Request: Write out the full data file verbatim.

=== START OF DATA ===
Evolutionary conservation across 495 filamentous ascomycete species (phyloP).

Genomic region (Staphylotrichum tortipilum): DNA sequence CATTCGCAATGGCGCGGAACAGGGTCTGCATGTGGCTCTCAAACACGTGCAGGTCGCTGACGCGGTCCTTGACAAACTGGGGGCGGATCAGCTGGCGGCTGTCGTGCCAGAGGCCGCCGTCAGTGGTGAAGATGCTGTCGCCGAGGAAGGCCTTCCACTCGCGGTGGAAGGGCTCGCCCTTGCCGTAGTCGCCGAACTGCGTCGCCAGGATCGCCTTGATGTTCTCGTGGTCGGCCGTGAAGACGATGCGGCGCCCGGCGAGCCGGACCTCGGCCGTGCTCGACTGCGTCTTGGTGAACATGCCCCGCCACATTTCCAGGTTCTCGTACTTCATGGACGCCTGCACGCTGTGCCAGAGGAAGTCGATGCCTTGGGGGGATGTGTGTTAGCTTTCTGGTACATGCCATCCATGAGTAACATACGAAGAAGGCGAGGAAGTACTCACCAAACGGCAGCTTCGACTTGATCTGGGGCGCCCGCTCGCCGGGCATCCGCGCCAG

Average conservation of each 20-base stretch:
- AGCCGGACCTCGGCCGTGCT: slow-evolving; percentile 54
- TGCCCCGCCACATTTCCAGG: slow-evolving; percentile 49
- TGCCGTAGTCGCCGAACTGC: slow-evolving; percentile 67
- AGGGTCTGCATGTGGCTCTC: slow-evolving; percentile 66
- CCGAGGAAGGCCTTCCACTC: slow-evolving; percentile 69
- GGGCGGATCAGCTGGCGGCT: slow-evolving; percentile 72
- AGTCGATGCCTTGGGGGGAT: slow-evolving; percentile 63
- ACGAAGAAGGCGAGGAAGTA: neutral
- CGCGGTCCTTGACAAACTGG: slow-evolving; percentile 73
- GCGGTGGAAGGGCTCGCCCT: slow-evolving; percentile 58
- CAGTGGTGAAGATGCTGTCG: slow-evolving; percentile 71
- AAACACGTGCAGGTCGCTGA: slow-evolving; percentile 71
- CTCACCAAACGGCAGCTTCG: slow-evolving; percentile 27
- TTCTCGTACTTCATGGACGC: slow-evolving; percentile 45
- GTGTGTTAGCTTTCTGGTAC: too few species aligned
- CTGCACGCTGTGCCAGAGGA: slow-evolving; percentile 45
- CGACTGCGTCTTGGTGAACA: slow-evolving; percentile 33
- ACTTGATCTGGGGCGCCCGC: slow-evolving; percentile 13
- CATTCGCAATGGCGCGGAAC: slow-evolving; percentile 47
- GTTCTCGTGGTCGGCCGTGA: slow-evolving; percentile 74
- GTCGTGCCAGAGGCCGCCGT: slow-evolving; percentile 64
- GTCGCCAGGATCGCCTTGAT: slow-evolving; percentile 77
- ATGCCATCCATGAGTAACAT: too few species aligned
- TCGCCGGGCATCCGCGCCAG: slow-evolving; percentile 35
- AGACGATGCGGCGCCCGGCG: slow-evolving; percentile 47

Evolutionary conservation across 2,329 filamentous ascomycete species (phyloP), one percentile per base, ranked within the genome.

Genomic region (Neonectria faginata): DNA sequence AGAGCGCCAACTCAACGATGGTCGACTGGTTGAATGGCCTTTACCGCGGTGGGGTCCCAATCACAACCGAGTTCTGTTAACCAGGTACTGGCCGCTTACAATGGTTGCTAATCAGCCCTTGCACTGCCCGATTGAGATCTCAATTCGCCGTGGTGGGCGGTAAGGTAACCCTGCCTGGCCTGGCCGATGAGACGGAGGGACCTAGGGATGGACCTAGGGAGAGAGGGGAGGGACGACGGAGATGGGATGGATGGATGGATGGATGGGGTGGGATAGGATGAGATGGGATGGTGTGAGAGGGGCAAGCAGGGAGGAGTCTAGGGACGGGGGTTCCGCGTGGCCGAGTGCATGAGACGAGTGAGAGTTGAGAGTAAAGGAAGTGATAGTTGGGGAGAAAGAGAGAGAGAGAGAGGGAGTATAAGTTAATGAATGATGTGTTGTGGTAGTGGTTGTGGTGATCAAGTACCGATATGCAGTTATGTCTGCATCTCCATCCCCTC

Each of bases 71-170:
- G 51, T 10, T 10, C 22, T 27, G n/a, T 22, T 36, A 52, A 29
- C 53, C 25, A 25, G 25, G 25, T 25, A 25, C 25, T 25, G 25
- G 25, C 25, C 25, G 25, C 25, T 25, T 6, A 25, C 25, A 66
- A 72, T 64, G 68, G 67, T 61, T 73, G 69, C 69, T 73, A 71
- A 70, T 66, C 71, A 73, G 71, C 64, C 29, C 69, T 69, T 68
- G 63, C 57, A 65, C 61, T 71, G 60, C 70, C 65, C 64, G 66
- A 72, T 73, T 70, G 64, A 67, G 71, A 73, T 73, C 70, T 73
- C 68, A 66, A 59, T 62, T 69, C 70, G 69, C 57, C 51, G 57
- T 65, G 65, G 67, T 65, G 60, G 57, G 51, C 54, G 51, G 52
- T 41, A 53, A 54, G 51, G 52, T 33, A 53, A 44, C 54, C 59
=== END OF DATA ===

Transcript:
Evolutionary conservation across 495 filamentous ascomycete species (phyloP).

Genomic region (Staphylotrichum tortipilum): DNA sequence CATTCGCAATGGCGCGGAACAGGGTCTGCATGTGGCTCTCAAACACGTGCAGGTCGCTGACGCGGTCCTTGACAAACTGGGGGCGGATCAGCTGGCGGCTGTCGTGCCAGAGGCCGCCGTCAGTGGTGAAGATGCTGTCGCCGAGGAAGGCCTTCCACTCGCGGTGGAAGGGCTCGCCCTTGCCGTAGTCGCCGAACTGCGTCGCCAGGATCGCCTTGATGTTCTCGTGGTCGGCCGTGAAGACGATGCGGCGCCCGGCGAGCCGGACCTCGGCCGTGCTCGACTGCGTCTTGGTGAACATGCCCCGCCACATTTCCAGGTTCTCGTACTTCATGGACGCCTGCACGCTGTGCCAGAGGAAGTCGATGCCTTGGGGGGATGTGTGTTAGCTTTCTGGTACATGCCATCCATGAGTAACATACGAAGAAGGCGAGGAAGTACTCACCAAACGGCAGCTTCGACTTGATCTGGGGCGCCCGCTCGCCGGGCATCCGCGCCAG

Average conservation of each 20-base stretch:
- AGCCGGACCTCGGCCGTGCT: slow-evolving; percentile 54
- TGCCCCGCCACATTTCCAGG: slow-evolving; percentile 49
- TGCCGTAGTCGCCGAACTGC: slow-evolving; percentile 67
- AGGGTCTGCATGTGGCTCTC: slow-evolving; percentile 66
- CCGAGGAAGGCCTTCCACTC: slow-evolving; percentile 69
- GGGCGGATCAGCTGGCGGCT: slow-evolving; percentile 72
- AGTCGATGCCTTGGGGGGAT: slow-evolving; percentile 63
- ACGAAGAAGGCGAGGAAGTA: neutral
- CGCGGTCCTTGACAAACTGG: slow-evolving; percentile 73
- GCGGTGGAAGGGCTCGCCCT: slow-evolving; percentile 58
- CAGTGGTGAAGATGCTGTCG: slow-evolving; percentile 71
- AAACACGTGCAGGTCGCTGA: slow-evolving; percentile 71
- CTCACCAAACGGCAGCTTCG: slow-evolving; percentile 27
- TTCTCGTACTTCATGGACGC: slow-evolving; percentile 45
- GTGTGTTAGCTTTCTGGTAC: too few species aligned
- CTGCACGCTGTGCCAGAGGA: slow-evolving; percentile 45
- CGACTGCGTCTTGGTGAACA: slow-evolving; percentile 33
- ACTTGATCTGGGGCGCCCGC: slow-evolving; percentile 13
- CATTCGCAATGGCGCGGAAC: slow-evolving; percentile 47
- GTTCTCGTGGTCGGCCGTGA: slow-evolving; percentile 74
- GTCGTGCCAGAGGCCGCCGT: slow-evolving; percentile 64
- GTCGCCAGGATCGCCTTGAT: slow-evolving; percentile 77
- ATGCCATCCATGAGTAACAT: too few species aligned
- TCGCCGGGCATCCGCGCCAG: slow-evolving; percentile 35
- AGACGATGCGGCGCCCGGCG: slow-evolving; percentile 47

Evolutionary conservation across 2,329 filamentous ascomycete species (phyloP), one percentile per base, ranked within the genome.

Genomic region (Neonectria faginata): DNA sequence AGAGCGCCAACTCAACGATGGTCGACTGGTTGAATGGCCTTTACCGCGGTGGGGTCCCAATCACAACCGAGTTCTGTTAACCAGGTACTGGCCGCTTACAATGGTTGCTAATCAGCCCTTGCACTGCCCGATTGAGATCTCAATTCGCCGTGGTGGGCGGTAAGGTAACCCTGCCTGGCCTGGCCGATGAGACGGAGGGACCTAGGGATGGACCTAGGGAGAGAGGGGAGGGACGACGGAGATGGGATGGATGGATGGATGGATGGGGTGGGATAGGATGAGATGGGATGGTGTGAGAGGGGCAAGCAGGGAGGAGTCTAGGGACGGGGGTTCCGCGTGGCCGAGTGCATGAGACGAGTGAGAGTTGAGAGTAAAGGAAGTGATAGTTGGGGAGAAAGAGAGAGAGAGAGAGGGAGTATAAGTTAATGAATGATGTGTTGTGGTAGTGGTTGTGGTGATCAAGTACCGATATGCAGTTATGTCTGCATCTCCATCCCCTC

Each of bases 71-170:
- G 51, T 10, T 10, C 22, T 27, G n/a, T 22, T 36, A 52, A 29
- C 53, C 25, A 25, G 25, G 25, T 25, A 25, C 25, T 25, G 25
- G 25, C 25, C 25, G 25, C 25, T 25, T 6, A 25, C 25, A 66
- A 72, T 64, G 68, G 67, T 61, T 73, G 69, C 69, T 73, A 71
- A 70, T 66, C 71, A 73, G 71, C 64, C 29, C 69, T 69, T 68
- G 63, C 57, A 65, C 61, T 71, G 60, C 70, C 65, C 64, G 66
- A 72, T 73, T 70, G 64, A 67, G 71, A 73, T 73, C 70, T 73
- C 68, A 66, A 59, T 62, T 69, C 70, G 69, C 57, C 51, G 57
- T 65, G 65, G 67, T 65, G 60, G 57, G 51, C 54, G 51, G 52
- T 41, A 53, A 54, G 51, G 52, T 33, A 53, A 44, C 54, C 59